If you're looking for fun ways to earn extra cash in your retirement, you should consider leveraging a hobby you may have already been enjoying for decades. Beats finding a boring, tedious part-time job, right? You're probably at a point where you've perfected your ability to knit or paint, write poetry, or do gardening, woodworking or scrapbooking. So why not boost your bank account by doing it for money?
Hobbies represent ideal ways to remain active while pursuing a pastime that's already your lifelong passion, so they're good for your mental and physical health, benefit others who are interested or seeking to purchase the fruits of your industriousness, and could provide you with a little extra income.
Here's a good example: You've enjoyed traveling your entire life and have had many exciting adventures while doing so. Think about doing some travel writing for magazines or online travel publications. You might be able to become a specialized tour guide where you live too, if you have a special bent — perhaps local history or nature or wine and food. You could combine that with a specialized blog or website with possible advertising revenue.
Maybe you've become an exceptional photographer. You may be able to find work at a studio, or just work on your own doing portrait or wedding photography. Proud of your reputation as the baker in the family? Select a couple of your best baked goods to tempt the sweet-toothed buying public. Your handcrafted artwork has won numerous awards and recognition? See if you can sell it on consignment at a local gallery, set up shop at craft shows or feature it on Etsy.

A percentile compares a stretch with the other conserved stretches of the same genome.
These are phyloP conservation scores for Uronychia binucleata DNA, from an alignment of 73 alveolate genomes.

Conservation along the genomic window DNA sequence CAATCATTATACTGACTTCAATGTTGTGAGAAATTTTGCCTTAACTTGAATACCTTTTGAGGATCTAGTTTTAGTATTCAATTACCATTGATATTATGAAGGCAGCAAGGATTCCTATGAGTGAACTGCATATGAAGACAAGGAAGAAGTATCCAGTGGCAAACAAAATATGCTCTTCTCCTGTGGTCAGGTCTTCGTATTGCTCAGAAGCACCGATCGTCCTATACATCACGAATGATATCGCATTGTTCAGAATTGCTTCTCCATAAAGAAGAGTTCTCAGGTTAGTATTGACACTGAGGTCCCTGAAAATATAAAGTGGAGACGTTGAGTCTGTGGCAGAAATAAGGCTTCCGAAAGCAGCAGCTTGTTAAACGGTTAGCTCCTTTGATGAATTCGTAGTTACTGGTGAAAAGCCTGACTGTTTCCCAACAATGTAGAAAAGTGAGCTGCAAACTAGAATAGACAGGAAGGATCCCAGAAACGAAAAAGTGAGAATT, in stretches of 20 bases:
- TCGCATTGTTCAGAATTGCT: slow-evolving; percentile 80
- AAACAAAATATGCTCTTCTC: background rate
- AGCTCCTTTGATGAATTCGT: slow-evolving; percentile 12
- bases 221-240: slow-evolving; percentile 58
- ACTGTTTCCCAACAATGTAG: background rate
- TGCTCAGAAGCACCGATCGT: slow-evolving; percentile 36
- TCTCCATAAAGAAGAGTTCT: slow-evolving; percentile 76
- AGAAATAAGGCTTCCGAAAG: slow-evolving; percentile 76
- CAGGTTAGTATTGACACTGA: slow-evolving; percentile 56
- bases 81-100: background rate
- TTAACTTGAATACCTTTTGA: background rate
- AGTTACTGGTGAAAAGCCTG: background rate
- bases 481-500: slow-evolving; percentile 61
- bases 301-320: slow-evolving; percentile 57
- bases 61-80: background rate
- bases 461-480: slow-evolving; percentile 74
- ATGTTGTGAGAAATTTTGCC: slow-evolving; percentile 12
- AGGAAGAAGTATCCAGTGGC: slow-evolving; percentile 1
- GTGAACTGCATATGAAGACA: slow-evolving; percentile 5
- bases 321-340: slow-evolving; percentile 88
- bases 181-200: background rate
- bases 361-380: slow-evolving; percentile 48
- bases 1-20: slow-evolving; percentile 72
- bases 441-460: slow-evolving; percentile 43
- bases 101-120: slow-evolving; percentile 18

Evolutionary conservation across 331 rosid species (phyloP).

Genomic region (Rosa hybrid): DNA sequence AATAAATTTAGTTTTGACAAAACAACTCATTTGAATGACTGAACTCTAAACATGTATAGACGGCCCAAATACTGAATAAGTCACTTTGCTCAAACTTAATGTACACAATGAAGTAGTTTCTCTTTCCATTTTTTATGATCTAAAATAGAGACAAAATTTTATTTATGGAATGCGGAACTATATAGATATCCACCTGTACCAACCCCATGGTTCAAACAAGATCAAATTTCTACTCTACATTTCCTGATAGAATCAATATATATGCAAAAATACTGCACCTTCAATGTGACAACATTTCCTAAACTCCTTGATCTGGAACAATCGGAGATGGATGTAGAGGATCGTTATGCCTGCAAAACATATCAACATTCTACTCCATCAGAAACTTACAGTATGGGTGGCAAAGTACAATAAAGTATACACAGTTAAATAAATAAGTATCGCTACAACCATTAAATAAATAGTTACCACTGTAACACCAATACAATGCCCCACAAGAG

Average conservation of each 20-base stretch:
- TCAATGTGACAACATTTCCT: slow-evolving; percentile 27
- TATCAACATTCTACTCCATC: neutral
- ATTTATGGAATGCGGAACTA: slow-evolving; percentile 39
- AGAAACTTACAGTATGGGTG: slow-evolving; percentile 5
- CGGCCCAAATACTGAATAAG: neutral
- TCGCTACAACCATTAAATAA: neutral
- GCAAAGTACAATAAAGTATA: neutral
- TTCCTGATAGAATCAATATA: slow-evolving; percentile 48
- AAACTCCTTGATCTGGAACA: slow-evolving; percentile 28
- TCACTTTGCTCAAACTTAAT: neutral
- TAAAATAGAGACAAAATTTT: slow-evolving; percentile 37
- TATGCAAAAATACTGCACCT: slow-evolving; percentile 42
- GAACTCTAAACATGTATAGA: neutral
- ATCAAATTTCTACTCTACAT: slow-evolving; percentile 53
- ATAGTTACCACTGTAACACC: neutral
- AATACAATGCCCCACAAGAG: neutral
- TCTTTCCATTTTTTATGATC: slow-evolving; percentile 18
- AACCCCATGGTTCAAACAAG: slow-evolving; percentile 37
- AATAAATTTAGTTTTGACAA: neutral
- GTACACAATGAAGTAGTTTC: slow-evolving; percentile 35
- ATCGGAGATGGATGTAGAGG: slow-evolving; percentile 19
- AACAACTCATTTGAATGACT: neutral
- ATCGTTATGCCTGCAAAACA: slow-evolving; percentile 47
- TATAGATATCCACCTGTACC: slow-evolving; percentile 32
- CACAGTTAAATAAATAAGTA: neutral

Other approaches you can take
In addition to your hobbies, you have many years' worth of experience in your chosen profession. Technology, communication, marketing and sales skills never lose their value.
You could also contribute to the community by teaching or sharing your hobby with young people who are interested in learning and benefiting from an experienced instructor. So think about developing a formal youth business or entrepreneurial mentoring program on weekends or during the summer as a potential income opportunity.
The wise way to get started
Depending on what activity you choose to pursue as a retirement business, you'll want to consider taking the following steps:
- Thoroughly investigate the viability of your business idea, and evaluate the competition, possible costs or expenses involved, and any legal considerations for running the business.
- Devise a business plan to give yourself a guide to keep you focused on the steps necessary to create and grow the business.
- Determine whether your business can be operated out of your home or you will need to rent or purchase a property.
- Develop a detailed budget that includes all these considerations.
- Decide whether you can finance the startup costs from your personal resources or you need to apply for grants or loans for more substantial costs.
The slightly less serious option
Of course, if that all sounds way too hard-core professional and laden with potential headaches for your retirement, you can also look for short-term gigs. Today, there are a number of websites such as Freelancer.com, LocalSolo.com, HourlyNerd.com or VirtualVocations.com that offer part-time, seasonal or work-from-home opportunities for freelancers and professionals.
All you really need to launch your "golden years" career is a pastime, a passion and a plan. Then go out and have fun boosting your bank account!